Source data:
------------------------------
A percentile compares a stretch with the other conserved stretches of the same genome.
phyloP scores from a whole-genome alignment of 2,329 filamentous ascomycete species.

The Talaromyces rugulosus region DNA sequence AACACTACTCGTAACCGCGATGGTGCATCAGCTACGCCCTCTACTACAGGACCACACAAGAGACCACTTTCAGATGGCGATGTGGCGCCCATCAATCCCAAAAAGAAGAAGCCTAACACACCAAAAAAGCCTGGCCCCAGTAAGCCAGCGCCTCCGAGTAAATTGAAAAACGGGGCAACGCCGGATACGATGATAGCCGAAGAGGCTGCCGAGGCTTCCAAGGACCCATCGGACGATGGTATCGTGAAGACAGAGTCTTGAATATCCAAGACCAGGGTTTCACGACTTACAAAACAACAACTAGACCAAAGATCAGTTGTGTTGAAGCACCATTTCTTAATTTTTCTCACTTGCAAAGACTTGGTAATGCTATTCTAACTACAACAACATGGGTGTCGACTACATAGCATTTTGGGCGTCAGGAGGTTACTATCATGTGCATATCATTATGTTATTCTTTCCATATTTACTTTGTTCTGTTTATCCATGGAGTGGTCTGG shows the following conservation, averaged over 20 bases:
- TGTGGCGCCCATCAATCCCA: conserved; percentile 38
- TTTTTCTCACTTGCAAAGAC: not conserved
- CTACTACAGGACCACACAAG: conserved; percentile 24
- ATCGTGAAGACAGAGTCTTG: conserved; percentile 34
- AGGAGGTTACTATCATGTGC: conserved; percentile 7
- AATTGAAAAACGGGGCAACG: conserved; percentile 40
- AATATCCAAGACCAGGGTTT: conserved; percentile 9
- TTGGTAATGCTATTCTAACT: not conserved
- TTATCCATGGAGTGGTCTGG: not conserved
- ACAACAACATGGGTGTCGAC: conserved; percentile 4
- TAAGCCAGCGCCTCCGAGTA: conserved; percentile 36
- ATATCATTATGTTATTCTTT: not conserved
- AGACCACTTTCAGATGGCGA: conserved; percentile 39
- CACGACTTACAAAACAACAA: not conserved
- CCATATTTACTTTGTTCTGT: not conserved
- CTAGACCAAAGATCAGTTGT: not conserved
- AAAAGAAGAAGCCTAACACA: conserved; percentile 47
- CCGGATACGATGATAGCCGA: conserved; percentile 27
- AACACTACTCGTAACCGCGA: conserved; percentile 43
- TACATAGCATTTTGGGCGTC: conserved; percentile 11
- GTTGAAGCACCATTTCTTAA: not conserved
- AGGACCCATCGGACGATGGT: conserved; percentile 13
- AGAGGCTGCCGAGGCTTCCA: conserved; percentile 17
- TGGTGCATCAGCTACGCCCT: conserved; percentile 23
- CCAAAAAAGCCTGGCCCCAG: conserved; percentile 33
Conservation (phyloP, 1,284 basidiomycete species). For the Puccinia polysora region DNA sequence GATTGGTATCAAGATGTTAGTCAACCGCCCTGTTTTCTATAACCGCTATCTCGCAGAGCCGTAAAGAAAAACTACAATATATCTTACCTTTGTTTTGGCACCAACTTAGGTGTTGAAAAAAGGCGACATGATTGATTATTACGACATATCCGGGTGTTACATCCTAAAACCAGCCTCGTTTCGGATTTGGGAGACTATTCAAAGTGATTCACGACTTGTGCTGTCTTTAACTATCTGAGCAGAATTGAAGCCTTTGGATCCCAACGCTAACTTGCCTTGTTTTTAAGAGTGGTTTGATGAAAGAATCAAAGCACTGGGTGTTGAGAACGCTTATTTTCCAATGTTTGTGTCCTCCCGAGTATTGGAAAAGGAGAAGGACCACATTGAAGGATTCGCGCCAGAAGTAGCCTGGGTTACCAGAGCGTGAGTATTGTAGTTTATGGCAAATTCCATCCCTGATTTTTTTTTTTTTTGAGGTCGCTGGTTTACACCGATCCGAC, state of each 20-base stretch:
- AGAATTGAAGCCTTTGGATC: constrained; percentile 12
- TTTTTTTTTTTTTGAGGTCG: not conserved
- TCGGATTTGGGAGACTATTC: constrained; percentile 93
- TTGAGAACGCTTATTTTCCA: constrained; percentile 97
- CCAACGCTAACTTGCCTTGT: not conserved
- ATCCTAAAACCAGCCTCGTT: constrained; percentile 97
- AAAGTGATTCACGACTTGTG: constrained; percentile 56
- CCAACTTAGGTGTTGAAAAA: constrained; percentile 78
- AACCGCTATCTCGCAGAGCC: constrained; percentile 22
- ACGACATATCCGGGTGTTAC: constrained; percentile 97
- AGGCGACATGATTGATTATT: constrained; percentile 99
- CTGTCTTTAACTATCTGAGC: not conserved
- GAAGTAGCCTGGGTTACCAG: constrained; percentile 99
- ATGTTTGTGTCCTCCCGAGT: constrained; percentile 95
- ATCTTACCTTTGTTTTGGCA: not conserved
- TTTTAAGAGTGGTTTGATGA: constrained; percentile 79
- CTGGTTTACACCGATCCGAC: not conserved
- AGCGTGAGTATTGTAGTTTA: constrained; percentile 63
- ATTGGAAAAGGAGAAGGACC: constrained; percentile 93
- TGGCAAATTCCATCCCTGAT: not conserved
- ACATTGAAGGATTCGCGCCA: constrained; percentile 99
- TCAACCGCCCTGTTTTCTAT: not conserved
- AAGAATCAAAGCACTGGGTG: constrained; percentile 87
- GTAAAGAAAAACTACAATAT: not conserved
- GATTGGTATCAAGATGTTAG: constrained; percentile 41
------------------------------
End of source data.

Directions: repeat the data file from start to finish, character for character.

A percentile compares a stretch with the other conserved stretches of the same genome.
phyloP scores from a whole-genome alignment of 2,329 filamentous ascomycete species.

The Talaromyces rugulosus region DNA sequence AACACTACTCGTAACCGCGATGGTGCATCAGCTACGCCCTCTACTACAGGACCACACAAGAGACCACTTTCAGATGGCGATGTGGCGCCCATCAATCCCAAAAAGAAGAAGCCTAACACACCAAAAAAGCCTGGCCCCAGTAAGCCAGCGCCTCCGAGTAAATTGAAAAACGGGGCAACGCCGGATACGATGATAGCCGAAGAGGCTGCCGAGGCTTCCAAGGACCCATCGGACGATGGTATCGTGAAGACAGAGTCTTGAATATCCAAGACCAGGGTTTCACGACTTACAAAACAACAACTAGACCAAAGATCAGTTGTGTTGAAGCACCATTTCTTAATTTTTCTCACTTGCAAAGACTTGGTAATGCTATTCTAACTACAACAACATGGGTGTCGACTACATAGCATTTTGGGCGTCAGGAGGTTACTATCATGTGCATATCATTATGTTATTCTTTCCATATTTACTTTGTTCTGTTTATCCATGGAGTGGTCTGG shows the following conservation, averaged over 20 bases:
- TGTGGCGCCCATCAATCCCA: conserved; percentile 38
- TTTTTCTCACTTGCAAAGAC: not conserved
- CTACTACAGGACCACACAAG: conserved; percentile 24
- ATCGTGAAGACAGAGTCTTG: conserved; percentile 34
- AGGAGGTTACTATCATGTGC: conserved; percentile 7
- AATTGAAAAACGGGGCAACG: conserved; percentile 40
- AATATCCAAGACCAGGGTTT: conserved; percentile 9
- TTGGTAATGCTATTCTAACT: not conserved
- TTATCCATGGAGTGGTCTGG: not conserved
- ACAACAACATGGGTGTCGAC: conserved; percentile 4
- TAAGCCAGCGCCTCCGAGTA: conserved; percentile 36
- ATATCATTATGTTATTCTTT: not conserved
- AGACCACTTTCAGATGGCGA: conserved; percentile 39
- CACGACTTACAAAACAACAA: not conserved
- CCATATTTACTTTGTTCTGT: not conserved
- CTAGACCAAAGATCAGTTGT: not conserved
- AAAAGAAGAAGCCTAACACA: conserved; percentile 47
- CCGGATACGATGATAGCCGA: conserved; percentile 27
- AACACTACTCGTAACCGCGA: conserved; percentile 43
- TACATAGCATTTTGGGCGTC: conserved; percentile 11
- GTTGAAGCACCATTTCTTAA: not conserved
- AGGACCCATCGGACGATGGT: conserved; percentile 13
- AGAGGCTGCCGAGGCTTCCA: conserved; percentile 17
- TGGTGCATCAGCTACGCCCT: conserved; percentile 23
- CCAAAAAAGCCTGGCCCCAG: conserved; percentile 33
Conservation (phyloP, 1,284 basidiomycete species). For the Puccinia polysora region DNA sequence GATTGGTATCAAGATGTTAGTCAACCGCCCTGTTTTCTATAACCGCTATCTCGCAGAGCCGTAAAGAAAAACTACAATATATCTTACCTTTGTTTTGGCACCAACTTAGGTGTTGAAAAAAGGCGACATGATTGATTATTACGACATATCCGGGTGTTACATCCTAAAACCAGCCTCGTTTCGGATTTGGGAGACTATTCAAAGTGATTCACGACTTGTGCTGTCTTTAACTATCTGAGCAGAATTGAAGCCTTTGGATCCCAACGCTAACTTGCCTTGTTTTTAAGAGTGGTTTGATGAAAGAATCAAAGCACTGGGTGTTGAGAACGCTTATTTTCCAATGTTTGTGTCCTCCCGAGTATTGGAAAAGGAGAAGGACCACATTGAAGGATTCGCGCCAGAAGTAGCCTGGGTTACCAGAGCGTGAGTATTGTAGTTTATGGCAAATTCCATCCCTGATTTTTTTTTTTTTTGAGGTCGCTGGTTTACACCGATCCGAC, state of each 20-base stretch:
- AGAATTGAAGCCTTTGGATC: constrained; percentile 12
- TTTTTTTTTTTTTGAGGTCG: not conserved
- TCGGATTTGGGAGACTATTC: constrained; percentile 93
- TTGAGAACGCTTATTTTCCA: constrained; percentile 97
- CCAACGCTAACTTGCCTTGT: not conserved
- ATCCTAAAACCAGCCTCGTT: constrained; percentile 97
- AAAGTGATTCACGACTTGTG: constrained; percentile 56
- CCAACTTAGGTGTTGAAAAA: constrained; percentile 78
- AACCGCTATCTCGCAGAGCC: constrained; percentile 22
- ACGACATATCCGGGTGTTAC: constrained; percentile 97
- AGGCGACATGATTGATTATT: constrained; percentile 99
- CTGTCTTTAACTATCTGAGC: not conserved
- GAAGTAGCCTGGGTTACCAG: constrained; percentile 99
- ATGTTTGTGTCCTCCCGAGT: constrained; percentile 95
- ATCTTACCTTTGTTTTGGCA: not conserved
- TTTTAAGAGTGGTTTGATGA: constrained; percentile 79
- CTGGTTTACACCGATCCGAC: not conserved
- AGCGTGAGTATTGTAGTTTA: constrained; percentile 63
- ATTGGAAAAGGAGAAGGACC: constrained; percentile 93
- TGGCAAATTCCATCCCTGAT: not conserved
- ACATTGAAGGATTCGCGCCA: constrained; percentile 99
- TCAACCGCCCTGTTTTCTAT: not conserved
- AAGAATCAAAGCACTGGGTG: constrained; percentile 87
- GTAAAGAAAAACTACAATAT: not conserved
- GATTGGTATCAAGATGTTAG: constrained; percentile 41